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Taken By Force

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  • Posted July 16, 2011

    Sorely needed but sadly flawed research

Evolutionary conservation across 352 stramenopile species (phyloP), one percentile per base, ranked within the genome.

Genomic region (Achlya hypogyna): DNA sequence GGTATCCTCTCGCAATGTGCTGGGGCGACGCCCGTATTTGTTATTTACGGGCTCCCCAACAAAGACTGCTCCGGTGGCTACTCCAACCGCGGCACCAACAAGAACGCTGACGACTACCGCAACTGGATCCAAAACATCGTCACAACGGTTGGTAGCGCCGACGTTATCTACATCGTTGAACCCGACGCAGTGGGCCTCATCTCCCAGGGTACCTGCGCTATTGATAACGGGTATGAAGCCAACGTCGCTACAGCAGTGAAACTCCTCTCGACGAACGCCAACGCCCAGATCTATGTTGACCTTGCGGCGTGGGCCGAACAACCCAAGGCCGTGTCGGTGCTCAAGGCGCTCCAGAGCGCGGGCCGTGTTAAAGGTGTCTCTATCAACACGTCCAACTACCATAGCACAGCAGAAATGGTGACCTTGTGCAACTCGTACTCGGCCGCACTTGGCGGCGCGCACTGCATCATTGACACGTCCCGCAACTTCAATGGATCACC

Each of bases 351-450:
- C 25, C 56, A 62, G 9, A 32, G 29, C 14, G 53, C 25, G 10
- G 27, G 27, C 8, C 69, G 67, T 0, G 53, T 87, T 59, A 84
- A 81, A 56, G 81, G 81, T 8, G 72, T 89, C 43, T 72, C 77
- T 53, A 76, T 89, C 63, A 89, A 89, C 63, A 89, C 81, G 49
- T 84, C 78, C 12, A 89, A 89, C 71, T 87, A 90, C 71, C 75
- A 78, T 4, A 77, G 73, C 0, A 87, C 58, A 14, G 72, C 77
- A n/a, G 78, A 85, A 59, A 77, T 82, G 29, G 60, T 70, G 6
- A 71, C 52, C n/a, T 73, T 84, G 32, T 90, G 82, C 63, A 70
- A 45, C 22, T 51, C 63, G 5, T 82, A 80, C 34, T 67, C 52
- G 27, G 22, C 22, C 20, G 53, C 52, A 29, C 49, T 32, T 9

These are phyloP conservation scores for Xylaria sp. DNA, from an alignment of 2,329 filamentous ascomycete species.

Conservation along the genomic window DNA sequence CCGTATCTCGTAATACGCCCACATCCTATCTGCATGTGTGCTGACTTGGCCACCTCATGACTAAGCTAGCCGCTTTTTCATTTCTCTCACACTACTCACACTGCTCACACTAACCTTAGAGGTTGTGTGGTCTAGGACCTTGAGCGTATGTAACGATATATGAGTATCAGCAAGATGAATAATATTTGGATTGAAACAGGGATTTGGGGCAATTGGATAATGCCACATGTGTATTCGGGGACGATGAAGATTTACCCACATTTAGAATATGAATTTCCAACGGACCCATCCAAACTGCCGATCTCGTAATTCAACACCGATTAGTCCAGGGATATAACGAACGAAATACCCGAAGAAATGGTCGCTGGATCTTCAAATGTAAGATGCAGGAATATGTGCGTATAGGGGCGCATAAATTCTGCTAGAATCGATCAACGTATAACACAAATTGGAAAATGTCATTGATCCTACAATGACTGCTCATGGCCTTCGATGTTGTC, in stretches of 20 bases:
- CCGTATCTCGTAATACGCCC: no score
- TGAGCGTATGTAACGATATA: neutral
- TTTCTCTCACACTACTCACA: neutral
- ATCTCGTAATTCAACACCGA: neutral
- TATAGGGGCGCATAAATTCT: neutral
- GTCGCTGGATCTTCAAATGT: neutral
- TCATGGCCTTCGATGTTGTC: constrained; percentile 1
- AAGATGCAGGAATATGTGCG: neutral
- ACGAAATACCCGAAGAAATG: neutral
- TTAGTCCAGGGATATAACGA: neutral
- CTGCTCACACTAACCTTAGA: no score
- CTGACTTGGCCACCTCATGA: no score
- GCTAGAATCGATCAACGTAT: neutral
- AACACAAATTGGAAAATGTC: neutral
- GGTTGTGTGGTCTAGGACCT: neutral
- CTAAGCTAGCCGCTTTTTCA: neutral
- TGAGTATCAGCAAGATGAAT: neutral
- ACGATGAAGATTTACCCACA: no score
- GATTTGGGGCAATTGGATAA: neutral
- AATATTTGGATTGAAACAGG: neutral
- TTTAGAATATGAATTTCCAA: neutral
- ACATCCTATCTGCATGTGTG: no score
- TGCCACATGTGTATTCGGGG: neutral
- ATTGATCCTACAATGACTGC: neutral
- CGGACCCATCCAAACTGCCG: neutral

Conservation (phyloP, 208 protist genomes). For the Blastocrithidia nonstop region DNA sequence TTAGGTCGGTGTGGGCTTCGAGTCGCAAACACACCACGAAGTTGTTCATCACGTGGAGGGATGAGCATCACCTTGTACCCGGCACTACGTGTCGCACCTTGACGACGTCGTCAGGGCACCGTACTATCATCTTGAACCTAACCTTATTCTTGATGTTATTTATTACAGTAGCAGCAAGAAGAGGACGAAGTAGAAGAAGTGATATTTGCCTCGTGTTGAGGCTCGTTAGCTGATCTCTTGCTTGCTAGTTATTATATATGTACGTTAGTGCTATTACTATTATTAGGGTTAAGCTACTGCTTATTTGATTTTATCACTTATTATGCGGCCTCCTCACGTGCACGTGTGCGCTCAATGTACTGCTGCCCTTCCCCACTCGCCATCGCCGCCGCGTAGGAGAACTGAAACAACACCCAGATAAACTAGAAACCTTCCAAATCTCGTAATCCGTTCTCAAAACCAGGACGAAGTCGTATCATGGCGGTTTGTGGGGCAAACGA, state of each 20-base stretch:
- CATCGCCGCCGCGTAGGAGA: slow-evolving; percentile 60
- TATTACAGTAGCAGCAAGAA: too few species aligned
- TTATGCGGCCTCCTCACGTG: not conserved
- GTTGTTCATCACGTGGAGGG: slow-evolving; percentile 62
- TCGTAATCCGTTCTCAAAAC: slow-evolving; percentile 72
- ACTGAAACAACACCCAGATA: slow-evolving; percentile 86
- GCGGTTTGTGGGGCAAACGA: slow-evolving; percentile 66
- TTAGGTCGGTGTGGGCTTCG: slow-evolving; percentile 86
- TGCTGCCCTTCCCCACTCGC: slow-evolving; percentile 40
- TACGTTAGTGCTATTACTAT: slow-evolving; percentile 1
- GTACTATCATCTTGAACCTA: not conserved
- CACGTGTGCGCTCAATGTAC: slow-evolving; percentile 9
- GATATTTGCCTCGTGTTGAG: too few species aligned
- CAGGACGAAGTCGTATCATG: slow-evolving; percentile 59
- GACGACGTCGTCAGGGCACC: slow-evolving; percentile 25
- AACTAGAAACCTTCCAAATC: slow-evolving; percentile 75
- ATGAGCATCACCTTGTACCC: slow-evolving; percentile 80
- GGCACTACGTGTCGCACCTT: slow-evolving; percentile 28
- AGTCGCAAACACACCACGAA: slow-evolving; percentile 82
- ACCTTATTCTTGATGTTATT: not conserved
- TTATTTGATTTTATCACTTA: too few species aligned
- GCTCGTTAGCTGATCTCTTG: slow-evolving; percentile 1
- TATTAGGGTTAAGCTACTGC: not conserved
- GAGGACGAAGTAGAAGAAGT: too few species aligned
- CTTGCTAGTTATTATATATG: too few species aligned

TAKEN BY FORCE: Rape and American GIs in Europe during World War II, by J. Robert Lilly, would be better served with a more accurate title - one that acknowledges that this study is limited to two premises: (1) that some members of the Greatest Generation did, indeed, rape, pillage and plunder their way across the WWII European Theatre of Operations; and, (2) that, when caught, tried and convicted, African-American troops were more likely to receive harsher sentences and fewer commutations and reductions of those sentences. Based on a limited sample [c. 730 rape victims, 871 rapists, and 436 convictions], Lilly extrapolates that between 14,000-17,000 rapes were committed between 1942 with the build-up of the invasion forces in England and through the 1945 surrender and occupation of Germany. Lilly's analysis shows that in the progressive deployment of troops in England through France to Germany, the military posting of the rapists shifted from 100% Support personnel in England to a 2 to 1 ratio of Infantry to Support personnel in Germany. The number of rapes increased progressively, as well. To me, Lilly's analyses and possibly, his conclusions, fail in significant areas. The first is an absence of comparative data. I'd've liked to know the number of rapists arrested, tried and convicted per capita, by age and race, during the period [1942-1945] for: [1] the United States; [2] all military personnel, deployed and non-deployed; [3] active duty military service in the European Theatre of Operations; and [4] the standard deviation of and correlation coefficient among these populations. Such variance and dependency analyses would have allowed an adjustment for, and discussion about, the degree to which increasing numbers of men, by themselves, were a factor in the increasing number of rapes. I'd've appreciated an appendix providing details on Lilly's baseline data. He draws most of his information from JAG [Judge Advocate General] and BOR [Board of Review] records. We do not know the total number of available records from each source for the period, nor the number related to rape, and the number sufficiently complete to include in his analysis. A perfect rendering would have included a breakdown of these records, and the US Crime Statistics for the period, by type of crime, so that the crime of rape could be measured against its actual and/or social predominance. Lilly's heavy reliance on and systematic use of percentages to define very small populations created, for me, more confusion and obfuscation than clarity, and it detracted from - even left questionable - some of his conclusions. Most of his tables of percentages do not provide the base number upon which the % is computed. What is needed is a straightforward numerical presentation of the numbers convicted, by sentence [execution, imprisonment, etc.], by race; and, tabulated against the number of sentences carried out, commuted and reduced, by sentence, by race. Lastly, while Lilly asserts that one object of his study is to 'give voice to the victims', his emphasis is on exposing the practical differences in military justice as applied to African-American and Caucasian rapists for the same degree of vengeance, brutality, and inhumanity committed upon the woman or child raped. Lilly seems to argue for equally rendered commutation and reduction of sentences. To 'give voice to the victims' cries for harsher, albeit more fairly, justly and equally applied, punishment.

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